by Victor Rud, New York, USA
How can Russia, a single country, so easily pin Western democracy against the ropes? We could do worse than to ponder the lessons from our diplomatic recognition of the USSR, on November 16, 1933. It was affected by an exchange of letters between President Franklin Roosevelt and Soviet Foreign Affairs Commissar Maxim Litvinov. Among other matters, Moscow committed “to refrain from . . . any act overt or covert liable in any way whatsoever to injure the tranquility, prosperity, order, or security of the whole or any part of the United States, in particular any agitation or propaganda. ” But the reset of the century was materially tied to a covert bargain between the Kremlin and The New York Times, a massive genocide, and the ensuing manipulation of the American electorate. Today, the repercussions loom globally and domestically.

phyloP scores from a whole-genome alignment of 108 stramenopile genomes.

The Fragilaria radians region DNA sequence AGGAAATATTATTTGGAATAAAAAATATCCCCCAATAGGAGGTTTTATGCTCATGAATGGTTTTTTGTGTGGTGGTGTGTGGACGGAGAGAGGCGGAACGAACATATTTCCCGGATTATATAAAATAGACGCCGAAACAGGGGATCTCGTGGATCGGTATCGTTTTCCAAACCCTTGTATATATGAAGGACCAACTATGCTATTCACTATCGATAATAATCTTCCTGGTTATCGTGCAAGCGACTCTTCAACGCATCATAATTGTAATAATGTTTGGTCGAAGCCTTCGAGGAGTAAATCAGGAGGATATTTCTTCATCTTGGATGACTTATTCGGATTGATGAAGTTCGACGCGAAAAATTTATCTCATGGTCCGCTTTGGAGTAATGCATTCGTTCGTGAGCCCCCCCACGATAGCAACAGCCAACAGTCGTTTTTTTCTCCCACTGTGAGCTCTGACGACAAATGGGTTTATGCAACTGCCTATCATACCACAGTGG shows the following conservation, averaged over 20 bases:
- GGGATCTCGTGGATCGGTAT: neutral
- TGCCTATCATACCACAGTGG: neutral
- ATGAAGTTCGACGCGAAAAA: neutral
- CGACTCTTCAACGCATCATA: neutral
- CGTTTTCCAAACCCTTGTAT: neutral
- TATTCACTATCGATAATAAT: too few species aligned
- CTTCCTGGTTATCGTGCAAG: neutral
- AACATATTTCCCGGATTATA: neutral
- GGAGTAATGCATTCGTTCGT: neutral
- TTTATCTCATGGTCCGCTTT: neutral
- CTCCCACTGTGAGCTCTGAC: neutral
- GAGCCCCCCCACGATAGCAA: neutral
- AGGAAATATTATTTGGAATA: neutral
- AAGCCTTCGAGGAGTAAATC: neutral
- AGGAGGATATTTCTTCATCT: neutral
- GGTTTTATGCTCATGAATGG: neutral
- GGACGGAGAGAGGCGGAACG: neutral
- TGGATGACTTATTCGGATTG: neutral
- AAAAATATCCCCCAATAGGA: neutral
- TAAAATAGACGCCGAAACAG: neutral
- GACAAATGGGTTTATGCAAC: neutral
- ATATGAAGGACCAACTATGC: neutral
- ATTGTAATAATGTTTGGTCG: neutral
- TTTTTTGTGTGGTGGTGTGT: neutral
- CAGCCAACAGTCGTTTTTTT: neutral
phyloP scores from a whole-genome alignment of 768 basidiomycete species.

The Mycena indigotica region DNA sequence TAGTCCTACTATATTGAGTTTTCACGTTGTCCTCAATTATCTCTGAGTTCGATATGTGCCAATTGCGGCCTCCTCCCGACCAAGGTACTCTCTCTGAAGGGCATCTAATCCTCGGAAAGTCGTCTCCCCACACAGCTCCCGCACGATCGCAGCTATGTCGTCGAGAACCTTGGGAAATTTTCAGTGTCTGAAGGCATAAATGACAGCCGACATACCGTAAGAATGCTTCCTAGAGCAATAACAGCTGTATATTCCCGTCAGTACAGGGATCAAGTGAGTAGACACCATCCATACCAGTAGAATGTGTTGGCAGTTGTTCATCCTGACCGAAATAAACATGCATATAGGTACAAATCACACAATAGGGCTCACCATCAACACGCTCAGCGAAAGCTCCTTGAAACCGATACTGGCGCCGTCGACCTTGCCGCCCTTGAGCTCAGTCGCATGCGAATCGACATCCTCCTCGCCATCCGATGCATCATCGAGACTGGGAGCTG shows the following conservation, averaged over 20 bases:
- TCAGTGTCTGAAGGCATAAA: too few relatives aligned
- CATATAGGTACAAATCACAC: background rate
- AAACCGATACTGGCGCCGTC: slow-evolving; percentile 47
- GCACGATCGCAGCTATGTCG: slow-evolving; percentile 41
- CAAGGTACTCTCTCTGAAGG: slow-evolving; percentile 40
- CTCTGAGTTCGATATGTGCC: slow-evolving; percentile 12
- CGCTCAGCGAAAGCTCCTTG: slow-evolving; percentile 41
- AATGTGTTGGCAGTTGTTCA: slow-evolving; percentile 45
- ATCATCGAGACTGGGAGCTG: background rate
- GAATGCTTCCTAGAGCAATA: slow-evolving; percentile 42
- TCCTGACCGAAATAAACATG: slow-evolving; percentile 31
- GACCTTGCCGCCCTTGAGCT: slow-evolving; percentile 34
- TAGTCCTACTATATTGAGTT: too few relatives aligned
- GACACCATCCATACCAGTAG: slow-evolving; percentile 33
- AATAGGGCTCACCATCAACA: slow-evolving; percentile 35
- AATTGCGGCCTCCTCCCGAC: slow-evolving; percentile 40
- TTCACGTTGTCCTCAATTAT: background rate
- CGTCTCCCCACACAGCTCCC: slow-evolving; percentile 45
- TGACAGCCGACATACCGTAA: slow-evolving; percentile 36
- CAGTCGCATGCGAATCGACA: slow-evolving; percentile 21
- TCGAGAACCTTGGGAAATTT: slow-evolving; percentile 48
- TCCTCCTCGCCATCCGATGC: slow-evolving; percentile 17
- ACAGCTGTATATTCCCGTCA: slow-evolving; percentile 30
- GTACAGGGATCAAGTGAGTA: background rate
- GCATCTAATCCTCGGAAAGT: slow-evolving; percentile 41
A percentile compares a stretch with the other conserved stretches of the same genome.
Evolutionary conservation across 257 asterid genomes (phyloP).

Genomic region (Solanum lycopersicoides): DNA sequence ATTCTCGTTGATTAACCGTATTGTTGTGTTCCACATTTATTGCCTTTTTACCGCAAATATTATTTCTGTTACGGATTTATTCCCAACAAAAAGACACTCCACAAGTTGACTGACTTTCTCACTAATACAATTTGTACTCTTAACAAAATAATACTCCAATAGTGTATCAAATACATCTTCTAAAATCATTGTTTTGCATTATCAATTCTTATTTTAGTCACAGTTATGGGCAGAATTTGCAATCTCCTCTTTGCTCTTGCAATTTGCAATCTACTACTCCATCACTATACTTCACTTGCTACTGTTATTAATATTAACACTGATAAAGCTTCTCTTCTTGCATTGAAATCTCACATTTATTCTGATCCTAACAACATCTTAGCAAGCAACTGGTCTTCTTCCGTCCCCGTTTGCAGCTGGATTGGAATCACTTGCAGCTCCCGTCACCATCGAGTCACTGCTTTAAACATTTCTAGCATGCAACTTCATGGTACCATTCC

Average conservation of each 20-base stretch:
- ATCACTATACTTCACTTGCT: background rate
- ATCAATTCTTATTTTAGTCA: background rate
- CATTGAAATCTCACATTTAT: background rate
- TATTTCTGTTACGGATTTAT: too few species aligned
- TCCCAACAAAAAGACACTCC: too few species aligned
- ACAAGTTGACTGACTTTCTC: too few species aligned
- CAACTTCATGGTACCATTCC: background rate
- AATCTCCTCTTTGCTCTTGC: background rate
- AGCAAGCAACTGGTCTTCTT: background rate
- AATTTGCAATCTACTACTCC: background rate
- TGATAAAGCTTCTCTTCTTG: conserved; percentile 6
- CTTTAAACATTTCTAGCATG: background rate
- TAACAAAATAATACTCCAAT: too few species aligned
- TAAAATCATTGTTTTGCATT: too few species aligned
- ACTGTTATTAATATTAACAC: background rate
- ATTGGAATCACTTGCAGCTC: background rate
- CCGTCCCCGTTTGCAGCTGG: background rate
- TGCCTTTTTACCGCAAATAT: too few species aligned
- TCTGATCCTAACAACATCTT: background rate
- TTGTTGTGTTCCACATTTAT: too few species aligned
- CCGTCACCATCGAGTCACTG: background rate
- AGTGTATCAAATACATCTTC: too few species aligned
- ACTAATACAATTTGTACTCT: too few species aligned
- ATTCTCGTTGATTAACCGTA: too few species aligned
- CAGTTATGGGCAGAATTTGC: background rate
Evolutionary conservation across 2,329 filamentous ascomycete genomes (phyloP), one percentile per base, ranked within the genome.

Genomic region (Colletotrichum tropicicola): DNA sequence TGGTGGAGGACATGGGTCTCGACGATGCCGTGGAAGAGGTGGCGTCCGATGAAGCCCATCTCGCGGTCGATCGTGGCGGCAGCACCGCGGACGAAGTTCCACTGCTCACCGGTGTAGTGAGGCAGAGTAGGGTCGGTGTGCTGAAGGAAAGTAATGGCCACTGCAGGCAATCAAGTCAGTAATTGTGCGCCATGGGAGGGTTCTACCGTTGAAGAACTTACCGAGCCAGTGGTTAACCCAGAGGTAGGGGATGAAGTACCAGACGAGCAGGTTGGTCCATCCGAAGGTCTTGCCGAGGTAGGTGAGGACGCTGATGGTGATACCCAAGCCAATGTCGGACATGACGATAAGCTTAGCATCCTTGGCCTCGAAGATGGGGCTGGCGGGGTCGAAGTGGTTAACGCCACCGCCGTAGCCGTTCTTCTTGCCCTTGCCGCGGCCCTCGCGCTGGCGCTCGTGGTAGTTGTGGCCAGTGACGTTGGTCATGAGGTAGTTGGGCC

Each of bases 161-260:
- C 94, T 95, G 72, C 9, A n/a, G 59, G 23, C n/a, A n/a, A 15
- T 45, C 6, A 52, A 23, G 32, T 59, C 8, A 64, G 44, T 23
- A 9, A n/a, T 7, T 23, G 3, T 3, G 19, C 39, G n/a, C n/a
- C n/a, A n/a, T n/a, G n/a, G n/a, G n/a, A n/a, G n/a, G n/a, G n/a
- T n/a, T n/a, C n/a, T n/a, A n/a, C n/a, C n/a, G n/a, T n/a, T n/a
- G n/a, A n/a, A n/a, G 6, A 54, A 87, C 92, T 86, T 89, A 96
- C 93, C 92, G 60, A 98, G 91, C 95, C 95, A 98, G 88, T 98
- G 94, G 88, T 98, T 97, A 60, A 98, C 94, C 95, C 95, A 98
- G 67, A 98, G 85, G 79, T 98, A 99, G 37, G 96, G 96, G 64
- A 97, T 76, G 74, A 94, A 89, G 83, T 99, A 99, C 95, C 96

Establishment of normal relations with a grossly abnormal regime would seem to have been a monumental strategic blunder. The invitee, after all, had anointed itself the vanguard of a global war to destroy the host of the diplomatic soiree. It was a seeming blunder because we regarded ourselves honored to extend the honor, President Roosevelt addressing the genocidaire as “Your Excellency.” And it was a seeming blunder because by de facto legitimizing the Stalinist regime we became a player, no matter how attenuated, of the Kremlin’s concurrent starvation politics in Ukraine, breaking that nation’s resistance to Soviet Russian rule. Food became the ultimate weapon of mass destruction. The purpose, Oxford’s Professor Norman Davies wrote, “was to kill Ukrainian nationhood . . . The world has seen many terrible famines, many aggravated by civil war. But a famine organized as a genocidal act of state policy must be considered unique.” Not only were the borders of Ukraine blockaded, but, tellingly, so were the heavily Ukrainian populated regions of Russia itself. No people out. No food in. Millions were starved to death. Estimates begin at 4 million and rise to some 10 million, the latter being the figure furtively whispered at the time by members of the Soviet nomenklatura. “Furtively,” because uttering the word “famine” was made a capital crime.